The Jeepney Ride

The Philippines
The Jeepney Ride
Apr. 12, 2015
Skyline
Makati City, Manila and Bacolod's Port. 

A week ago, I was just landing in Manila and getting ready to start the American Arts Incubator (AAI) program. Our first stop and "home-base" was Makati City, nowadays considered the Financial District of Manila and also an area that makes evident the booming market and financial growth of the country. There, I saw perhaps one of the biggest urban malls on the continent! Or, at least, one with enough room to exhibit a one of-a-kind, custom designed "Jeepney" for Pope Francis, or in colloquial terms here, “the Papamobil.” Anywhere else outside the perimeter of Makati City, one can see contrasting images of Filipino life, clearly demonstrating both the amazing opportunities and also the struggles present in this context. Our short stay in Manila also included a visit to Green-Papaya (a long standing artist-run space) and a quick look of Paul Pfeiffer’s new exhibition at MCAD.

Papamobil, Makati City, Manila.

Being my first time in the Philippines, I started to feel more confident navigating the local context on many levels: from public transportation to the lively social customs, and most importantly, the look and feel of the city. In this short time I have experienced an immediate connection with the country, perhaps because I spent many years living in South America, which, like the Philippines had a very strong influence from Spain (for at least 350 years) during Colonial times.

Three days later, Kate Spacek, ZERO1's program manager for AAI, and I were boarding an airplane to Bacolod in order to meet with Tanya Lopez and the staff from the Negros Museum, our host and local partner in the program. Our first two days with the museum were so carefully planned, which gave us the chance to meet local community leaders, journalists and representatives of the local government, literally one after the other. This system made me feel like sitting in a very professionally crafted “speed-dating” sort of situation. I’m not sure how common ‘speed-dating’ is in Filipino culture (ha ha) but given the precision and successful matching (of course, of professional interests), I think Tanya and her team found the perfect combination for initiating “first-sight” collaborations.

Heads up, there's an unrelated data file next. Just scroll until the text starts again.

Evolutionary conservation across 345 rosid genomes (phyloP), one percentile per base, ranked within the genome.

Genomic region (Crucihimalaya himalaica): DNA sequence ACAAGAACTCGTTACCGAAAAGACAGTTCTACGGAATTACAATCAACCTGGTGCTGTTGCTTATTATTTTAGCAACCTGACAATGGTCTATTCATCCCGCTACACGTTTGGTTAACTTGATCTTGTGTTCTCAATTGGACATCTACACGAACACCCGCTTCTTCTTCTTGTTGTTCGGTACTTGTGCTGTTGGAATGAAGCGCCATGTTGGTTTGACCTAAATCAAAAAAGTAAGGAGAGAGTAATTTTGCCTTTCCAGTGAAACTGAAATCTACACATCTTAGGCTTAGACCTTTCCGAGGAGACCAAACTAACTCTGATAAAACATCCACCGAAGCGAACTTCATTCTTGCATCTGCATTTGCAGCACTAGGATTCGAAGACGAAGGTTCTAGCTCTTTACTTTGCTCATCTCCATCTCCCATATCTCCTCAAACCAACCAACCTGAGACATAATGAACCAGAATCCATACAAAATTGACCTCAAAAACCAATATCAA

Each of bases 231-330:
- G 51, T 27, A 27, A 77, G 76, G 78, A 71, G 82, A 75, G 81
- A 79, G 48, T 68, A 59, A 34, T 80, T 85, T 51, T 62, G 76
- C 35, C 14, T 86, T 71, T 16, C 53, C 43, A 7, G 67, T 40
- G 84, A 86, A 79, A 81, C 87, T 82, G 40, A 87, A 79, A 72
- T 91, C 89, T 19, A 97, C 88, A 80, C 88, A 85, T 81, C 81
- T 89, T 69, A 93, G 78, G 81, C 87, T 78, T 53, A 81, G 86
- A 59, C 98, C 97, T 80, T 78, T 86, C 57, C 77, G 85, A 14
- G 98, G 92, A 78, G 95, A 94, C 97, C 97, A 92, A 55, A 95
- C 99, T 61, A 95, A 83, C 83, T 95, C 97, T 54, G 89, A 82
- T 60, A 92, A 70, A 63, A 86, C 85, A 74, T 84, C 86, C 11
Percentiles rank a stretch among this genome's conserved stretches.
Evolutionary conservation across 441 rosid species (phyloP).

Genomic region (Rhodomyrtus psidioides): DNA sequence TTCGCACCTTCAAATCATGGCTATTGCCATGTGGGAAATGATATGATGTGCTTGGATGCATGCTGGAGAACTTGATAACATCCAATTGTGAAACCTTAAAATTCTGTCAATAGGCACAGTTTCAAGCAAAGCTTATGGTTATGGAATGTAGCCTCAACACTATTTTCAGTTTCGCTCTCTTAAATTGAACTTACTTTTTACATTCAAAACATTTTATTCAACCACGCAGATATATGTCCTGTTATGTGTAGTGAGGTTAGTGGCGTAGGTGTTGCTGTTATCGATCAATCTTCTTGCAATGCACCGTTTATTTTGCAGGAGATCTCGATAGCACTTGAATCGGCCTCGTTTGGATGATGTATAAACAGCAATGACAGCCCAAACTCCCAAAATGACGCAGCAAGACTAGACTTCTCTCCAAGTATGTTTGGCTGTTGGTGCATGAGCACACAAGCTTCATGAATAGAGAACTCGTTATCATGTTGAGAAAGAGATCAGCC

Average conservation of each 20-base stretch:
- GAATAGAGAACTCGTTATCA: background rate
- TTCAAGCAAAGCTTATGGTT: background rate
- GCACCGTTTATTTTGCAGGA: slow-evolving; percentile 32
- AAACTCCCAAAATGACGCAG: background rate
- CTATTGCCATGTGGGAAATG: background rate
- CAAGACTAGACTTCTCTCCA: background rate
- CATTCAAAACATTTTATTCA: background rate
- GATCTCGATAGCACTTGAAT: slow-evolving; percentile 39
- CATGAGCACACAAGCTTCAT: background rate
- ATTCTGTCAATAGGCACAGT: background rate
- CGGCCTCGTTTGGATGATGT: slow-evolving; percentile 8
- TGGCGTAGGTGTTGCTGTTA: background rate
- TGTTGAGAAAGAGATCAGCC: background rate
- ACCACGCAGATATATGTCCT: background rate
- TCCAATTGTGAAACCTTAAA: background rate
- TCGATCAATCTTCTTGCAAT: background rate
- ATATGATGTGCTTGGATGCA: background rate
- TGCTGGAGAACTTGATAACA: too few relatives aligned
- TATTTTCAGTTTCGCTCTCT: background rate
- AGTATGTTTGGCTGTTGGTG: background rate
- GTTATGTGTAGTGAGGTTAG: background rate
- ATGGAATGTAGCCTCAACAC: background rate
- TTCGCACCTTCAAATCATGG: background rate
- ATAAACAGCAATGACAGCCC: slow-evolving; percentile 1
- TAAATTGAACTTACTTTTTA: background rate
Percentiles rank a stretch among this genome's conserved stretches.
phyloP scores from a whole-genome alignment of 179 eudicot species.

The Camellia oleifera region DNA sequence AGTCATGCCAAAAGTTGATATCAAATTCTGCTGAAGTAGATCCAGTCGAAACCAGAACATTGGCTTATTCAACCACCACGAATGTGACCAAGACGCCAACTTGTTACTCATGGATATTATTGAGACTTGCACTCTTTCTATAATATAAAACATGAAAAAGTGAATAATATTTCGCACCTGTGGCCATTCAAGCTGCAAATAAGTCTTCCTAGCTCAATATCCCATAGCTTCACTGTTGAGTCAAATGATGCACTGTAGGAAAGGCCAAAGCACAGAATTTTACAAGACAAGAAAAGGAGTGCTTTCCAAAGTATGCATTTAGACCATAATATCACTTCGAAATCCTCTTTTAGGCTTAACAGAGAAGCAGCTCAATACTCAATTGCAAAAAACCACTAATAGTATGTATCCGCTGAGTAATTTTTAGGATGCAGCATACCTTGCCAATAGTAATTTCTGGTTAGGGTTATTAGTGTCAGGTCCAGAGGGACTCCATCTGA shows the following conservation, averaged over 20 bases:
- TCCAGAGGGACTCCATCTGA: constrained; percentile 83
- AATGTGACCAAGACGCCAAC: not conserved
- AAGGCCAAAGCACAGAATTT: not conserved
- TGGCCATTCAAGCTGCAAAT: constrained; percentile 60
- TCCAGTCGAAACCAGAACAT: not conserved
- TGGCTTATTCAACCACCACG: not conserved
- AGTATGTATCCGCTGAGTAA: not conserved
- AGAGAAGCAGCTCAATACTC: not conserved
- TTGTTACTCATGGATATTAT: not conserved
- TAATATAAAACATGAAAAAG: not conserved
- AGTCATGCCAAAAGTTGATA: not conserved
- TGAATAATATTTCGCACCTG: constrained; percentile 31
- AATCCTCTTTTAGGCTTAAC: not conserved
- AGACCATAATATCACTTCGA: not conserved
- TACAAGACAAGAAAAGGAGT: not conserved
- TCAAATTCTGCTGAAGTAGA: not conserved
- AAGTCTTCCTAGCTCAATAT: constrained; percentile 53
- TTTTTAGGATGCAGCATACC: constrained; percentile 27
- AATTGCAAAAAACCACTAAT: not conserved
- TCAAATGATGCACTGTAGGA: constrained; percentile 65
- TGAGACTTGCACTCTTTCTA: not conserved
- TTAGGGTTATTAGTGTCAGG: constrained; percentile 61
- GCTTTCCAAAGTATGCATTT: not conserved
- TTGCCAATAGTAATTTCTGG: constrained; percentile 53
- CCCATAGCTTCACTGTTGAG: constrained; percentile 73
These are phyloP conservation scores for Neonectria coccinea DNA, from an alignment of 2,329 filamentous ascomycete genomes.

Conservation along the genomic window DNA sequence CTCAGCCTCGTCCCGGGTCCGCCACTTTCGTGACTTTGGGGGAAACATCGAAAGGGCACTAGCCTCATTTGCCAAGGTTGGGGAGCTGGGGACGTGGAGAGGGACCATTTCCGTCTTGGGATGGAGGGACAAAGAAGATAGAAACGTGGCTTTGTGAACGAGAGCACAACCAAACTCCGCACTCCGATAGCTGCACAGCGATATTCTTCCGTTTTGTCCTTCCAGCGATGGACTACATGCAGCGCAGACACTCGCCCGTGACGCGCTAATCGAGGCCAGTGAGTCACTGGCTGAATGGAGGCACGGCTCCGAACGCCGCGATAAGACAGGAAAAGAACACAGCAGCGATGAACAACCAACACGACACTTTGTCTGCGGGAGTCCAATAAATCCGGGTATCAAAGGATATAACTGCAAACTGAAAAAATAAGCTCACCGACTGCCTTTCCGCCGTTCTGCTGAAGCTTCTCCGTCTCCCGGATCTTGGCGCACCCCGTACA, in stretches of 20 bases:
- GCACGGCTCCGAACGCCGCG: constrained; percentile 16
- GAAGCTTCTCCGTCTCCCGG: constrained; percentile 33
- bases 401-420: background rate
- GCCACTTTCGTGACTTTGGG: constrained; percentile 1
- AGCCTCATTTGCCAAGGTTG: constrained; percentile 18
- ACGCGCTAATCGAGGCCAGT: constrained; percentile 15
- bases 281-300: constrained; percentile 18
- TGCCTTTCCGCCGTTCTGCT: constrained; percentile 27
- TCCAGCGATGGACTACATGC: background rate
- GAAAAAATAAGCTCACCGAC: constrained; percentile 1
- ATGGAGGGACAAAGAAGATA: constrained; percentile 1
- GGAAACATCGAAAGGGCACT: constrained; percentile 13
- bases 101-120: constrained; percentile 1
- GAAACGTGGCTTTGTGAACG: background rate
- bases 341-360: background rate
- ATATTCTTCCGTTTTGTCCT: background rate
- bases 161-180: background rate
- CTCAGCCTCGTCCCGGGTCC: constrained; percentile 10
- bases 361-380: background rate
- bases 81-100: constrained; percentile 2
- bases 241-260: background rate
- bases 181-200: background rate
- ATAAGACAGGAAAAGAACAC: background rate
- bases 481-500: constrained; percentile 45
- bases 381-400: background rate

It has been only one week for us in the Philippines, but perhaps the most exciting part about this journey is to experience the energetic attitudes towards everyday life from the people of Bacolod. Their huge levels of inventiveness populate the city and create an environment where nothing seems impossible. From ingenious artifacts, like former military vehicles from WWII turned into (very) colorful public buses (or 'Jeepneys" in the local dialect); or bicycles and motorcycles attached to metal structures that are used to run food stands, transport merchandise or even replace taxis! Other unique occurrences that I have encountered by walking through the streets are as simple as an improvised hammock made only with two ropes, to entire homes made out of bamboo including the walls, flooring and even furniture.

Getting around Bacolod City. 

Overall, the excitement and diligent work being done by our amazing team of museum staff and volunteers, plus the openness of the people from Bacolod make this place already feel like my home-away-from-home. Meeting after meeting, I feel ever more confident about the connections, understanding and support that we can gain in the next few weeks. Now that we’re moving into the thick of the project and workshops, it’s fascinating to see how the conversation naturally shifts. Instead of making more statements about what Art is, we’re all trying to figure out what Art can do for our local contexts…